White House staffers sound dejected and deflated. They're not surprised; they're not mad. They just realize that President Trump, self-indulgent and self-destructive, has wound up in a cul-de-sac of his own making.

Their new fear: An erratic Trump — with few friends, and fires all around — will get nothing of consequence done legislatively and roil markets, thus undoing the one consistently good indicator of '17.

  • After folding its other two business groups, the White House on Day 210 threw in the towel on forming a President's Advisory Council on Infrastructure — giving up a key tool for building outside support for the legislative priority with the most prayer of drawing some Democratic support.
  • In the last week, Trump has attacked more Republican senators than Democrats — including the party leader.
  • Senate Foreign Relations Chairman Bob Corker (R-Tenn.), who was a possibility to be Trump's vice president, called for a "radical" White House shakeup, the latest sign of Republicans willing to go to war with their president.
  • Then Sen. Tim Scott of South Carolina, the only black Republican in the Senate, told Vice News that Trump's "moral authority is compromised": "I'm not going to defend the indefensible."

That's one day. When he's on vacation:

  • CNN's Steve Collinson: "Trump drives his few political friends away."
  • L.A. Times lead story: "Trump puts shrinking base before healing."
  • N.Y. Times, top of col. 1, "Volume Rising In Nativist Talk From President."

On the stock market's worst day since May (Dow off 274 points, or 1.2%), CNBC and Bloomberg TV speculated all day about whether economic adviser Gary Cohn might resign because of Trump's Charlottesville remarks:

  • Swan moved markets when he reported authoritatively that Cohn was staying.
  • The Cohn obsession is a proxy for doubts about Trump. One guru called Cohn "the security blanket for Wall Street … the alpha adult in the room": "There's this fear that if he leaves, there'll be a domino effect."

Sound smart: The markets are so fragile that the mere rumor of a senior staffer leaving rattles confidence and prices.

Go deeper

Updated 1 min ago - Politics & Policy

Coronavirus dashboard

Illustration: Sarah Grillo/Axios

  1. Global: Total confirmed cases as of 12 p.m. ET: 13,589,273 — Total deaths: 584,990 — Total recoveries — 7,607,033Map.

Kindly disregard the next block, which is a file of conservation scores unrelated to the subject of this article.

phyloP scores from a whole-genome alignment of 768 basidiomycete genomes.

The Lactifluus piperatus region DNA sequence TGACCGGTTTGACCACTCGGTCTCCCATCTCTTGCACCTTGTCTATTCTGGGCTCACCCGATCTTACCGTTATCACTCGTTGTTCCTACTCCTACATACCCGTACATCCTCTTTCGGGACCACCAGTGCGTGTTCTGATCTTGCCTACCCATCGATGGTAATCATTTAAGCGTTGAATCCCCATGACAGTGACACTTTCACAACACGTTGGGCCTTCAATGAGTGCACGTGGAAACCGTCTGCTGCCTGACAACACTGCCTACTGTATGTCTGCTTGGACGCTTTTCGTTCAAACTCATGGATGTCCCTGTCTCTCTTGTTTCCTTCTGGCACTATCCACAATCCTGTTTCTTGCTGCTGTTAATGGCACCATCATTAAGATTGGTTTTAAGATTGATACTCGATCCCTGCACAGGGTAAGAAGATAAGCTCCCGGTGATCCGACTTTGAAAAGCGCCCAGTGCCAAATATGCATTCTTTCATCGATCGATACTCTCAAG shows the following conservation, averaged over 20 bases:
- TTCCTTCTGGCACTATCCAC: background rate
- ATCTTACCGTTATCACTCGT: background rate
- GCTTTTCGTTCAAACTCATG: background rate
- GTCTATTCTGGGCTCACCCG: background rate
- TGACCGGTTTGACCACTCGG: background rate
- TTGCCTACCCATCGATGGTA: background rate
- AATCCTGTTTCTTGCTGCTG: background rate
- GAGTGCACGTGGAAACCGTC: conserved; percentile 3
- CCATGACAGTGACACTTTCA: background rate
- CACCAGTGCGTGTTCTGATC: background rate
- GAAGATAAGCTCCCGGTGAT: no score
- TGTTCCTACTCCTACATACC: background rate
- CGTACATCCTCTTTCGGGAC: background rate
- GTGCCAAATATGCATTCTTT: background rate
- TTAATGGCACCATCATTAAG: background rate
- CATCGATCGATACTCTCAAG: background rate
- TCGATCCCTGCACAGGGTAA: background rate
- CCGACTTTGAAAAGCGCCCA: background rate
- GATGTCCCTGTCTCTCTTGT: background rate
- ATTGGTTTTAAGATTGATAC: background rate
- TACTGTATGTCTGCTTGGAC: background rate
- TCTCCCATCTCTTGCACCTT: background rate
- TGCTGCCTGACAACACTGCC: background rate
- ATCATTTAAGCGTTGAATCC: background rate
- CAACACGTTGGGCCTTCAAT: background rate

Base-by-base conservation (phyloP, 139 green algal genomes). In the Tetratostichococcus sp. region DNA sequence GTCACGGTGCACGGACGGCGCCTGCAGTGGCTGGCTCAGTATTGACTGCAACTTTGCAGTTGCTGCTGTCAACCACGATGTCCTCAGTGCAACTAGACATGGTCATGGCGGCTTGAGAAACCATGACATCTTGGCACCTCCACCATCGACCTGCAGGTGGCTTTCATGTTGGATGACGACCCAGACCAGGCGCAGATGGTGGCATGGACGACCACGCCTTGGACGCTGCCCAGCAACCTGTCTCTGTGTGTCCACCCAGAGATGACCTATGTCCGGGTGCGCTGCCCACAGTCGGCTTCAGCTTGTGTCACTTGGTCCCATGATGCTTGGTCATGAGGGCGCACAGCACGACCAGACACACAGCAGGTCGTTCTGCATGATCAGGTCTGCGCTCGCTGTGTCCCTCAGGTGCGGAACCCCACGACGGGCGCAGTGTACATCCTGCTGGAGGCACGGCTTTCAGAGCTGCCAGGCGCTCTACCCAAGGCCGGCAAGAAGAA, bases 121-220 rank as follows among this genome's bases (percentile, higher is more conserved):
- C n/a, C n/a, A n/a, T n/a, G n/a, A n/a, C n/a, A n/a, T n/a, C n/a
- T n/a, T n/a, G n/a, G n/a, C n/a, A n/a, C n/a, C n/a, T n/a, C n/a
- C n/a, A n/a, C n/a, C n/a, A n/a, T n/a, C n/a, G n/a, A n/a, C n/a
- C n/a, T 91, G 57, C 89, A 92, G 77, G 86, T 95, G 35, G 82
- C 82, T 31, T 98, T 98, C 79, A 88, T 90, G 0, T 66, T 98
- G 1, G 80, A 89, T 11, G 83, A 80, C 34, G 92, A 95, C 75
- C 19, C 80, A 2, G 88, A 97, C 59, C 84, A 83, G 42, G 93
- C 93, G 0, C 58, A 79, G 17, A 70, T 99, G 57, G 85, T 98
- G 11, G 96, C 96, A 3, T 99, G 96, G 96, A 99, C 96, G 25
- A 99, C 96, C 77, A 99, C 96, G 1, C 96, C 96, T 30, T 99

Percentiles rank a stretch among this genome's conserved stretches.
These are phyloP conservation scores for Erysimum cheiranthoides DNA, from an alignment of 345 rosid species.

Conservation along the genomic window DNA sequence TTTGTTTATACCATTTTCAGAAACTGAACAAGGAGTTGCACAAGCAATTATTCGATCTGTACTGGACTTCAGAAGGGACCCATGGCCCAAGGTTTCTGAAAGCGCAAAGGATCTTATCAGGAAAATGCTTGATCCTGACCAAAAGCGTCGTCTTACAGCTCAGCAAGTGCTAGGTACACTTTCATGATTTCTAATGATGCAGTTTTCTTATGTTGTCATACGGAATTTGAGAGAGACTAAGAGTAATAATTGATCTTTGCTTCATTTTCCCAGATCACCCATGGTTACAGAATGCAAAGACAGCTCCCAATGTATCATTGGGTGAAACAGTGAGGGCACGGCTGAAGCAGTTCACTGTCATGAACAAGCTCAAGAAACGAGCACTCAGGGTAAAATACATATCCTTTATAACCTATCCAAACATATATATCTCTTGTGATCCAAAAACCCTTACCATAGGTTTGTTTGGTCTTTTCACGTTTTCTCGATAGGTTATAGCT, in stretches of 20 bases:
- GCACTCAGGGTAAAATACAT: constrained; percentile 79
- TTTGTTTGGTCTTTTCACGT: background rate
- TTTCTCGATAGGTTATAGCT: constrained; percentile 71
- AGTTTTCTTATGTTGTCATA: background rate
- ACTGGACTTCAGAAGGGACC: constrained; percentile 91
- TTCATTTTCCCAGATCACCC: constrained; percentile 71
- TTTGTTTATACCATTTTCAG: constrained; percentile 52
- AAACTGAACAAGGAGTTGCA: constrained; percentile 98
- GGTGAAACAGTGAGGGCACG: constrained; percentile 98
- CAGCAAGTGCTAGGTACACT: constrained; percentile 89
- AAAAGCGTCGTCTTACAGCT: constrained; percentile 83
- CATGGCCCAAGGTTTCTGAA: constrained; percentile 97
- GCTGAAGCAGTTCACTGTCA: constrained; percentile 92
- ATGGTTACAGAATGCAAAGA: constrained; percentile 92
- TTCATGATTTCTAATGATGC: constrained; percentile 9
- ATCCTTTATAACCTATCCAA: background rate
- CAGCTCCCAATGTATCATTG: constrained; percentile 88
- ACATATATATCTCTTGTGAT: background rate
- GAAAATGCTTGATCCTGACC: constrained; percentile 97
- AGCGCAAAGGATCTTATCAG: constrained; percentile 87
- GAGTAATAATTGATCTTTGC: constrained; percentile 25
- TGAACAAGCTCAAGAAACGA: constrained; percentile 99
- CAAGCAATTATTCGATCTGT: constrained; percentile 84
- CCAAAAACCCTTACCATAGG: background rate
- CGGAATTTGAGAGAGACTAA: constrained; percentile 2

2. U.S.: Total confirmed cases as of 12 p.m. ET: 3,499,771 — Total deaths: 137,420 — Total recoveries: 1,075,882 — Total tested: 42,521,027Map.
  3. States: Georgia governor bans local governments from issuing mask mandates — Florida breaks single-day record with over 150 coronavirus deaths
  4. World: U.S., Canada and U.K. accuse Russia of trying to steal coronavirus vaccine research.
  5. Politics: RNC to restrict attendance at Florida convention amid coronavirus surge.
  6. Business: More than 32 million Americans are receiving unemployment benefits.

How cities can come back stronger from the coronavirus pandemic

Illustration: Annelise Capossela/Axios

Cities ravaged by the coronavirus pandemic have a chance to come back stronger — and more equitable — than they were before, if they're willing to get creative in the way they think about budgeting, public services and infrastructure.

Why it matters: Making smart decisions now can help build more equitable, livable cities that will also be better equipped to weather public health crises. But if local leaders simply default to old habits, they'll entrench inequities that the pandemic has exploited and made worse.

2 hours ago - Health

U.S., Canada and U.K. accuse Russia of trying to steal coronavirus vaccine research

Russian President Vladimir Putin. Photo: Alexei Druzhinin\TASS via Getty Images

Hackers associated with Russian intelligence services are trying to steal information from researchers involved in coronavirus vaccine development, according to a joint advisory by U.K., U.S. and Canadian authorities published Thursday.

The big picture: This isn't the first time a foreign adversary has been accused of attempting to steal COVID-19-related research. U.S. officials in May announced an uptick in Chinese-government affiliated hackers targeting medical research and other facilities in the U.S. for data on a potential cure or effective treatments to combat the virus.